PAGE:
We’re kicking off our new blog with a celebration of the country music books that we’ve co-published over the past two decades with the Country Music Foundation Press. In honor of our country music titles, and coinciding with the premiere of Ken Burns’s new Country Music documentary, we’ve put together playlists that draw from a selection of our country music books.
Today’s first playlist (below) comes from A&R Pioneers: Architects of American Roots Music on Record by Brian Ward and Patrick Huber.
A&R Pioneers offers the first comprehensive account of the diverse group of men and women who pioneered artists-and-repertoire (A&R) work in the early US recording business. In the process, they helped create much of what we now think of as American roots music and established the basic structure and practices of the modern music industry.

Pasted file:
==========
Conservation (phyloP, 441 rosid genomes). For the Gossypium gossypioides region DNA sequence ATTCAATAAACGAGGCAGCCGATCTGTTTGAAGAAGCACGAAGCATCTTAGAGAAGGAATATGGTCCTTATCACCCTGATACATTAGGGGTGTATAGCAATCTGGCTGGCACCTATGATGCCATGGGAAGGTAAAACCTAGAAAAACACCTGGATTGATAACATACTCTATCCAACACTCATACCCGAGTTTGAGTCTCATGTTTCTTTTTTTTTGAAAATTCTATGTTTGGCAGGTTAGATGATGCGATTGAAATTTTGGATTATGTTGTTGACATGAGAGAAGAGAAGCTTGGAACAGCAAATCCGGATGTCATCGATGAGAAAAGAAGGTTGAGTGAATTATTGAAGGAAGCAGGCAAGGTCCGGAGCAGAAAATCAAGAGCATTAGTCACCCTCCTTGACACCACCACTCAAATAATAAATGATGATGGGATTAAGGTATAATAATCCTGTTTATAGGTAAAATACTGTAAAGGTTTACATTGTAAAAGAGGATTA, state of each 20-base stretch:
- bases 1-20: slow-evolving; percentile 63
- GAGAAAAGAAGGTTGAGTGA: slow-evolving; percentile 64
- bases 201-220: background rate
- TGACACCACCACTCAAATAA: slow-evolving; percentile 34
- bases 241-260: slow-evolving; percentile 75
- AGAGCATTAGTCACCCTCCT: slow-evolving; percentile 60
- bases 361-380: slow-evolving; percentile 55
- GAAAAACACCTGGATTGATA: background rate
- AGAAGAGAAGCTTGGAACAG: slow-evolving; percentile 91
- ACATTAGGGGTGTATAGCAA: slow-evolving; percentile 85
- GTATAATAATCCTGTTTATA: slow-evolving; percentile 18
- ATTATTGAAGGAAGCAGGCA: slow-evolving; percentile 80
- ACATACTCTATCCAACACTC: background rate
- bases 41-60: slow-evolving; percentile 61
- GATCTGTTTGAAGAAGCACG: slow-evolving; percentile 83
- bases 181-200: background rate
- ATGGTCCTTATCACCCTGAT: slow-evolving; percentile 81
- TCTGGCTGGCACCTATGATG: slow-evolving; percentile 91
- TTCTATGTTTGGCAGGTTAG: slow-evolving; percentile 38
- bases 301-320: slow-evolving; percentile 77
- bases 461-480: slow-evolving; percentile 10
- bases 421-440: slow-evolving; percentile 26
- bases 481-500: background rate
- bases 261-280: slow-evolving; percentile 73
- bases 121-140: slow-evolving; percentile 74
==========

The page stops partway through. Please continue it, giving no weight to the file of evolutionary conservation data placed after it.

From the American Library Association’s Choice review of A&R Pioneers:
In the 1920s and 1930s, A&R (i.e., artist and repertoire) workers in the record industry traveled the US seeking talented regional artists to record for their labels. This meticulously documented book is about those promoters, whose efforts disseminated local music not only to the whole country, but eventually to the whole world. Ward and Huber present profiles of both well-known and little-known promoters whose work was significant. . . . Valuable because it focuses on numerous promoters and companies rather than just one, this volume will be particularly useful for those interested in the music business. Highly recommended.